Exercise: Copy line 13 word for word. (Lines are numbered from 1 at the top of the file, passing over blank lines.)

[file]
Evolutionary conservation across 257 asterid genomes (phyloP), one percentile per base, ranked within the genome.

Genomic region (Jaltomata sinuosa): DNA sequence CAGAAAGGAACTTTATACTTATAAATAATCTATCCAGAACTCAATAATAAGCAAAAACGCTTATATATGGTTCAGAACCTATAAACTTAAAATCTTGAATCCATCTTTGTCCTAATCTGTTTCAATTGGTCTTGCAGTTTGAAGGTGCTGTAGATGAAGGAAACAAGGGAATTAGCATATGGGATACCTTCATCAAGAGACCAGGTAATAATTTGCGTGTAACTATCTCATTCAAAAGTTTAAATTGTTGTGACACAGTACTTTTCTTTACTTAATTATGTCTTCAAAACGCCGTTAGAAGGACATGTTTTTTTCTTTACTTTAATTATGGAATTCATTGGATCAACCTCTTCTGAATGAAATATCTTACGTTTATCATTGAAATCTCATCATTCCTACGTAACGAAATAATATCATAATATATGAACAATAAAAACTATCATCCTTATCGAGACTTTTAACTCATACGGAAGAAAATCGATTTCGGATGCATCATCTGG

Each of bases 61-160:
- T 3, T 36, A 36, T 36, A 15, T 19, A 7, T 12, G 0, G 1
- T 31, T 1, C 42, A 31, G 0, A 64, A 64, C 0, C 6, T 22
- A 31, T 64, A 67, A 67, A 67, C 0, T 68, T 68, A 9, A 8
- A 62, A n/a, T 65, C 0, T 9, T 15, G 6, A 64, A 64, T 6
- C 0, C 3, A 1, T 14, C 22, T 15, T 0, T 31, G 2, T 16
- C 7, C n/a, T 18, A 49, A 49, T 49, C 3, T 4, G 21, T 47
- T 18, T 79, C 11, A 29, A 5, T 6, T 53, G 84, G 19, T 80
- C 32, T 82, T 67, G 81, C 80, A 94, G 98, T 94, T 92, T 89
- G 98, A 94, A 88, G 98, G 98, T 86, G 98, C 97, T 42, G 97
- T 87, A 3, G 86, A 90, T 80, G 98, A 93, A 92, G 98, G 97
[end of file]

- T 87, A 3, G 86, A 90, T 80, G 98, A 93, A 92, G 98, G 97